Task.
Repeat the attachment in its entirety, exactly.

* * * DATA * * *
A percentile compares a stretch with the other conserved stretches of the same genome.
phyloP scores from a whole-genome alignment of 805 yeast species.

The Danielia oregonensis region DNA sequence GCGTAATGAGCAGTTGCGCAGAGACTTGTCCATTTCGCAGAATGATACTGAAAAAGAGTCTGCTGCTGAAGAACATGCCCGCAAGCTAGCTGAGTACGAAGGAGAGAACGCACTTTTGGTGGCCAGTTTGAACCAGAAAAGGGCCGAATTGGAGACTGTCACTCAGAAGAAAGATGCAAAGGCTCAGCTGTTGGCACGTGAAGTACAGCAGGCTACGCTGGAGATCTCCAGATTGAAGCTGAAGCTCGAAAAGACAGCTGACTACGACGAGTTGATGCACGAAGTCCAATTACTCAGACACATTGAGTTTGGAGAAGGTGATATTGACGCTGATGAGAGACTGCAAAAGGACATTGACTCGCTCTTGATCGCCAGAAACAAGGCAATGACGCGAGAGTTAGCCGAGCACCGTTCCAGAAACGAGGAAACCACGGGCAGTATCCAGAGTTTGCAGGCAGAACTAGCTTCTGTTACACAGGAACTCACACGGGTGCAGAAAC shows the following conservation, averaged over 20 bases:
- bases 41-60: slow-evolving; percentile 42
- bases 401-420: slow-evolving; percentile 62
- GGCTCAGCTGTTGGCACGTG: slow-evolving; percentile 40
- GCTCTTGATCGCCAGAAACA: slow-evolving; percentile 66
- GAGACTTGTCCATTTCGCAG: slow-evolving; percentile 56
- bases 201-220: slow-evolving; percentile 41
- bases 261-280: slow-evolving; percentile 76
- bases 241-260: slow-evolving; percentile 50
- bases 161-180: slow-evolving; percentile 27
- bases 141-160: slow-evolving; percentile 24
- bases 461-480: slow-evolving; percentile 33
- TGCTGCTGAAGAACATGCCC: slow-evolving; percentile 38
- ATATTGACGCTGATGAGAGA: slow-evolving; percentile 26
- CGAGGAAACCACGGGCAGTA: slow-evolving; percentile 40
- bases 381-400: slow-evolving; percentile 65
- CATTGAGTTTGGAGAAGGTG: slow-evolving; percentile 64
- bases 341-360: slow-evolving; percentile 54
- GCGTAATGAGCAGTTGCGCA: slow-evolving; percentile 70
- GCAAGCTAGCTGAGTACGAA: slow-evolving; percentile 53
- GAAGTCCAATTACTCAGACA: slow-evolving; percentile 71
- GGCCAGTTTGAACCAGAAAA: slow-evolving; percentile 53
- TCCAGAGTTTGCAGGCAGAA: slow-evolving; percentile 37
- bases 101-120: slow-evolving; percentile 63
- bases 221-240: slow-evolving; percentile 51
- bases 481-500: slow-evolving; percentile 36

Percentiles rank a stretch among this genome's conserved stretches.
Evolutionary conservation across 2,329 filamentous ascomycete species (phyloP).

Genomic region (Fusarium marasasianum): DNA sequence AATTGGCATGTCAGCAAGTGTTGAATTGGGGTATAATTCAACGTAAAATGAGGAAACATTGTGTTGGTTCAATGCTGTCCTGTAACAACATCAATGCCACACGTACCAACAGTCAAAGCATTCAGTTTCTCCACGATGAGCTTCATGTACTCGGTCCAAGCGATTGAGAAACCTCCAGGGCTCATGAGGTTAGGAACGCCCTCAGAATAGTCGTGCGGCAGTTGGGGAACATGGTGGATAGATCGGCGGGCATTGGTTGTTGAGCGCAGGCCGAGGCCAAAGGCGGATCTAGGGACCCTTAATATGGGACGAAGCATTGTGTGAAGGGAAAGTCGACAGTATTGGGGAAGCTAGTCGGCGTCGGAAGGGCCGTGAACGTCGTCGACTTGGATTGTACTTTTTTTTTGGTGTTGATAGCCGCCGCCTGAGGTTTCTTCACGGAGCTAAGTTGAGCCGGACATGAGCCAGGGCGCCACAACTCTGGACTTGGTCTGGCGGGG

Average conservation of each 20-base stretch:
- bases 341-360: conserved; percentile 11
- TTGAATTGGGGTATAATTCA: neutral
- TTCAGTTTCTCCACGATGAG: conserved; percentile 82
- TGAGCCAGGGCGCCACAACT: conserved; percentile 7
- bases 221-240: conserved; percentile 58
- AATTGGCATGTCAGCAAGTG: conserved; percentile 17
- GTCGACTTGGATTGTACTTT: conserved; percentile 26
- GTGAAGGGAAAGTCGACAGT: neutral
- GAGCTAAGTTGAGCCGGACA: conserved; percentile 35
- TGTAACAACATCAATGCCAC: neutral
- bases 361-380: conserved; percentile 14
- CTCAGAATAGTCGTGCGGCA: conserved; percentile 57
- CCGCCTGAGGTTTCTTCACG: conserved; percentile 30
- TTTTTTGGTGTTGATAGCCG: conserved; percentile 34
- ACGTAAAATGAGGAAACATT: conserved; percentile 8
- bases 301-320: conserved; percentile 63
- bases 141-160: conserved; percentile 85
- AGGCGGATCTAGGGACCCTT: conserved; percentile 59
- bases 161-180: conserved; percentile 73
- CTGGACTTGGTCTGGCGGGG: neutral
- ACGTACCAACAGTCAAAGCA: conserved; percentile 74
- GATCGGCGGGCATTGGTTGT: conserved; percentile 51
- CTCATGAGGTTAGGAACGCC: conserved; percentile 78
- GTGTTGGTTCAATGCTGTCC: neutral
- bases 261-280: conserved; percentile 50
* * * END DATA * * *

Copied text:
A percentile compares a stretch with the other conserved stretches of the same genome.
phyloP scores from a whole-genome alignment of 805 yeast species.

The Danielia oregonensis region DNA sequence GCGTAATGAGCAGTTGCGCAGAGACTTGTCCATTTCGCAGAATGATACTGAAAAAGAGTCTGCTGCTGAAGAACATGCCCGCAAGCTAGCTGAGTACGAAGGAGAGAACGCACTTTTGGTGGCCAGTTTGAACCAGAAAAGGGCCGAATTGGAGACTGTCACTCAGAAGAAAGATGCAAAGGCTCAGCTGTTGGCACGTGAAGTACAGCAGGCTACGCTGGAGATCTCCAGATTGAAGCTGAAGCTCGAAAAGACAGCTGACTACGACGAGTTGATGCACGAAGTCCAATTACTCAGACACATTGAGTTTGGAGAAGGTGATATTGACGCTGATGAGAGACTGCAAAAGGACATTGACTCGCTCTTGATCGCCAGAAACAAGGCAATGACGCGAGAGTTAGCCGAGCACCGTTCCAGAAACGAGGAAACCACGGGCAGTATCCAGAGTTTGCAGGCAGAACTAGCTTCTGTTACACAGGAACTCACACGGGTGCAGAAAC shows the following conservation, averaged over 20 bases:
- bases 41-60: slow-evolving; percentile 42
- bases 401-420: slow-evolving; percentile 62
- GGCTCAGCTGTTGGCACGTG: slow-evolving; percentile 40
- GCTCTTGATCGCCAGAAACA: slow-evolving; percentile 66
- GAGACTTGTCCATTTCGCAG: slow-evolving; percentile 56
- bases 201-220: slow-evolving; percentile 41
- bases 261-280: slow-evolving; percentile 76
- bases 241-260: slow-evolving; percentile 50
- bases 161-180: slow-evolving; percentile 27
- bases 141-160: slow-evolving; percentile 24
- bases 461-480: slow-evolving; percentile 33
- TGCTGCTGAAGAACATGCCC: slow-evolving; percentile 38
- ATATTGACGCTGATGAGAGA: slow-evolving; percentile 26
- CGAGGAAACCACGGGCAGTA: slow-evolving; percentile 40
- bases 381-400: slow-evolving; percentile 65
- CATTGAGTTTGGAGAAGGTG: slow-evolving; percentile 64
- bases 341-360: slow-evolving; percentile 54
- GCGTAATGAGCAGTTGCGCA: slow-evolving; percentile 70
- GCAAGCTAGCTGAGTACGAA: slow-evolving; percentile 53
- GAAGTCCAATTACTCAGACA: slow-evolving; percentile 71
- GGCCAGTTTGAACCAGAAAA: slow-evolving; percentile 53
- TCCAGAGTTTGCAGGCAGAA: slow-evolving; percentile 37
- bases 101-120: slow-evolving; percentile 63
- bases 221-240: slow-evolving; percentile 51
- bases 481-500: slow-evolving; percentile 36

Percentiles rank a stretch among this genome's conserved stretches.
Evolutionary conservation across 2,329 filamentous ascomycete species (phyloP).

Genomic region (Fusarium marasasianum): DNA sequence AATTGGCATGTCAGCAAGTGTTGAATTGGGGTATAATTCAACGTAAAATGAGGAAACATTGTGTTGGTTCAATGCTGTCCTGTAACAACATCAATGCCACACGTACCAACAGTCAAAGCATTCAGTTTCTCCACGATGAGCTTCATGTACTCGGTCCAAGCGATTGAGAAACCTCCAGGGCTCATGAGGTTAGGAACGCCCTCAGAATAGTCGTGCGGCAGTTGGGGAACATGGTGGATAGATCGGCGGGCATTGGTTGTTGAGCGCAGGCCGAGGCCAAAGGCGGATCTAGGGACCCTTAATATGGGACGAAGCATTGTGTGAAGGGAAAGTCGACAGTATTGGGGAAGCTAGTCGGCGTCGGAAGGGCCGTGAACGTCGTCGACTTGGATTGTACTTTTTTTTTGGTGTTGATAGCCGCCGCCTGAGGTTTCTTCACGGAGCTAAGTTGAGCCGGACATGAGCCAGGGCGCCACAACTCTGGACTTGGTCTGGCGGGG

Average conservation of each 20-base stretch:
- bases 341-360: conserved; percentile 11
- TTGAATTGGGGTATAATTCA: neutral
- TTCAGTTTCTCCACGATGAG: conserved; percentile 82
- TGAGCCAGGGCGCCACAACT: conserved; percentile 7
- bases 221-240: conserved; percentile 58
- AATTGGCATGTCAGCAAGTG: conserved; percentile 17
- GTCGACTTGGATTGTACTTT: conserved; percentile 26
- GTGAAGGGAAAGTCGACAGT: neutral
- GAGCTAAGTTGAGCCGGACA: conserved; percentile 35
- TGTAACAACATCAATGCCAC: neutral
- bases 361-380: conserved; percentile 14
- CTCAGAATAGTCGTGCGGCA: conserved; percentile 57
- CCGCCTGAGGTTTCTTCACG: conserved; percentile 30
- TTTTTTGGTGTTGATAGCCG: conserved; percentile 34
- ACGTAAAATGAGGAAACATT: conserved; percentile 8
- bases 301-320: conserved; percentile 63
- bases 141-160: conserved; percentile 85
- AGGCGGATCTAGGGACCCTT: conserved; percentile 59
- bases 161-180: conserved; percentile 73
- CTGGACTTGGTCTGGCGGGG: neutral
- ACGTACCAACAGTCAAAGCA: conserved; percentile 74
- GATCGGCGGGCATTGGTTGT: conserved; percentile 51
- CTCATGAGGTTAGGAACGCC: conserved; percentile 78
- GTGTTGGTTCAATGCTGTCC: neutral
- bases 261-280: conserved; percentile 50